# Evaluate $\displaystyle\lim_{n\to \infty} \sum\limits_{i=1}^n\left(\cos^2\left(\frac{\pi i}{n}\right)\right)\frac{\pi i}{n}$

Evaluate $$\displaystyle\lim_{n \to \infty} \sum\limits_{i=1}^n\left(\cos^2\left(\frac{\pi i}{n}\right)\right)\frac{\pi i}{n}$$

My answer is $$\int\limits_0^1{\pi x\cos^2(\pi x)dx}$$ but I do not know how to solve this. If integrating by parts, should I differentiate $\cos^2(\pi x)$ or $\pi x$? Because differentiating the former leaves one with a long integral with $x^2$ and two trig identities, and differentiating the latter is complicated because of the x that needs to go with it in $uv - \int v du$. I did not get much success either with substituting $u=\pi x$

• There's no $x$ in the original sum... Perhaps you mean $n$ in the limit? – apnorton Jun 29 '14 at 16:33
• to use Riemann sums you need another $\frac{b-a}{n}$ term – Alex Jun 29 '14 at 16:36
• Would my integral be correct if the second term in the sum was $\frac{\pi}{n}$? – ahorn Jun 29 '14 at 17:05
• yes if you didn't have the argument $i$ it would be correct. – Alex Jun 29 '14 at 17:13
• If I let $\cos^2\left(\frac{\pi i}{n}\right)= \frac{1}{2}\left(1+\cos{\frac{2\pi i}{n}}\right)$ then I get $\displaystyle\lim_{n \to \infty}\sum\limits_{i=1}^n \frac{\pi i}{2n}\left(1+\cos{\frac{2\pi i}{n}}\right)=\frac{\pi}{2} \displaystyle\lim_{n \to \infty}\sum\limits_{i=1}^n \frac{i}{n}+\frac{\pi}{2} \displaystyle\lim_{n \to \infty}\sum\limits_{i=1}^n \frac{i}{n} \cos\left(\frac{2\pi i}{n}\right)=\frac{\pi}{2} \displaystyle\lim_{n \to \infty}\frac{n(n+1)}{2n}+?$ – ahorn Jun 29 '14 at 18:07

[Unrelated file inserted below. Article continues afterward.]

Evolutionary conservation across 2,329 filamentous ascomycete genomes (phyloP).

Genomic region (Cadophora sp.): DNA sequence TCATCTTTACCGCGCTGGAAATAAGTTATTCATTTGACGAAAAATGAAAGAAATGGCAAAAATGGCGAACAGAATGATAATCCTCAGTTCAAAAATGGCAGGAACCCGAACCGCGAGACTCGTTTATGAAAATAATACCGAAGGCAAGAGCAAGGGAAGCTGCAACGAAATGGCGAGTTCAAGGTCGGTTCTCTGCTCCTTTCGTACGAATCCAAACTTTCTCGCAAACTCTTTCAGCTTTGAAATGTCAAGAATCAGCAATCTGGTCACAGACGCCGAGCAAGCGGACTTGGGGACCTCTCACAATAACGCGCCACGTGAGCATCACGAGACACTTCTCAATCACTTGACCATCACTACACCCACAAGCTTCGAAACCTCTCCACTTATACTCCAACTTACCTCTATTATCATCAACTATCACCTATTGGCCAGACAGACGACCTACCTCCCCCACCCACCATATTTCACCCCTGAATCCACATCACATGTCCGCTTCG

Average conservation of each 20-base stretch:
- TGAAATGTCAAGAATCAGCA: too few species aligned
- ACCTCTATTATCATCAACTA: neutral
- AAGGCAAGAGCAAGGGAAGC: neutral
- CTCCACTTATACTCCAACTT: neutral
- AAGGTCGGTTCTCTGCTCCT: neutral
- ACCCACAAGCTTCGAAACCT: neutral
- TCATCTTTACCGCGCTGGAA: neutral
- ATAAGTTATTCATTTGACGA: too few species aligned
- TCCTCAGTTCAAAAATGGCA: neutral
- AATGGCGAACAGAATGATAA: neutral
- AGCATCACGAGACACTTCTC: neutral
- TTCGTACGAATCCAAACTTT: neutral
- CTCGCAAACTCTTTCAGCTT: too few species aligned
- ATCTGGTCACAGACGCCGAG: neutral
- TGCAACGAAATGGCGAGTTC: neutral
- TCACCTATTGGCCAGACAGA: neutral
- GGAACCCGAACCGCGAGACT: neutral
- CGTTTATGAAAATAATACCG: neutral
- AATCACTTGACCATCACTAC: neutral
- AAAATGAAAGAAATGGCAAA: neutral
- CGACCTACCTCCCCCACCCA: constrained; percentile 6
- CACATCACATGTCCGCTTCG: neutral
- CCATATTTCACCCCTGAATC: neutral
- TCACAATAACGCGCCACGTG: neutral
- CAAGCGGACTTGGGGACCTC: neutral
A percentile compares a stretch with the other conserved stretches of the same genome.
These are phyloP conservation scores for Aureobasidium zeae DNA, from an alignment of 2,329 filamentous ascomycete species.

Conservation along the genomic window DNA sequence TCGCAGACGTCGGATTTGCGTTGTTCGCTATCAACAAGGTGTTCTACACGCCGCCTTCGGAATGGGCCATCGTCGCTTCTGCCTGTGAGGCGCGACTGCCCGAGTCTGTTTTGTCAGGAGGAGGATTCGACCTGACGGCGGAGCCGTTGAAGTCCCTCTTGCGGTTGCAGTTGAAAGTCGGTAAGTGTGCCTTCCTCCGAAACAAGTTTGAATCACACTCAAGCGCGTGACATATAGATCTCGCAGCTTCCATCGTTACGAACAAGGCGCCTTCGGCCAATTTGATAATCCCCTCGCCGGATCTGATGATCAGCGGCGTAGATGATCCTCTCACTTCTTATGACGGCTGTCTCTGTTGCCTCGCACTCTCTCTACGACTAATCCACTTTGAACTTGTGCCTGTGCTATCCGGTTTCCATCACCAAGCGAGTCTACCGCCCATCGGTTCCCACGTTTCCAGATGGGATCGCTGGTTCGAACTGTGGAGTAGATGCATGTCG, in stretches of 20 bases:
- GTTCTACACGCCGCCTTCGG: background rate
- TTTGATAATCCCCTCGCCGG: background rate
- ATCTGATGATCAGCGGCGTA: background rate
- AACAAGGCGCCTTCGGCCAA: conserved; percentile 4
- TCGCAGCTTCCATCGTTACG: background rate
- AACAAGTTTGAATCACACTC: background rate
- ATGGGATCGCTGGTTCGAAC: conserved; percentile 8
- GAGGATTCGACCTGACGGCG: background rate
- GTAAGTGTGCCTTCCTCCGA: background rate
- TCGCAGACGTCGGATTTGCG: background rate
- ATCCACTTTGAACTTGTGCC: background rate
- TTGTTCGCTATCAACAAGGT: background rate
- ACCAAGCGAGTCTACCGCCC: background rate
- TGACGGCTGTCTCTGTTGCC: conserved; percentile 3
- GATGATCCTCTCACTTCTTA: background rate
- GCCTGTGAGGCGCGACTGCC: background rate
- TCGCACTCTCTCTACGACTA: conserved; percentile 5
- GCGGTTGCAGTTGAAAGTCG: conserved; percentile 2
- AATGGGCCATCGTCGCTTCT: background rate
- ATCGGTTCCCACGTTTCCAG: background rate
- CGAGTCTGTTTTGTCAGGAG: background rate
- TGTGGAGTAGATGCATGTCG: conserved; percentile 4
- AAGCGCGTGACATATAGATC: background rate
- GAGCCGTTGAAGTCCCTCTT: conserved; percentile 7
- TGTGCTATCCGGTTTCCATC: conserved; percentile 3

Hint: Rewrite $\cos^2(\pi x)$ by $\frac{1}{2}(1+\cos(2\pi x))$ (see: double angle identities for where this comes from if you're not sure) and then integrate by parts.

• how did you get the integral from the OP's sum? – Alex Jun 29 '14 at 17:13

If you ever get stuck on an integration by parts question, remember this pseudonym:

LIATE

Logarithmic, Inverse Trig, Algebra, Trig, and Exponential.

This can be used for deciding which function should be $u$ and which one should be $dv$. The function that comes first in the acronym is your $u$, and the other is $dv$.

In the problem above, $x$ is algebra and $\cos^2(\pi x)$ is trignometry.

Therefore, when you go to integrate: $$\int\limits_0^1{\pi x\cos^2(\pi x)dx}$$

$$u = x$$ and $$dv = \cos^2(\pi x)$$

Now, when you go to integrate this, remember your double angle formula:

$$\cos^2(\pi x) = \frac{1}{2}(1+\cos(2\pi x))$$

Then $v = \frac{1}{2}(1+\cos(2\pi x))$ in your integration by parts formula.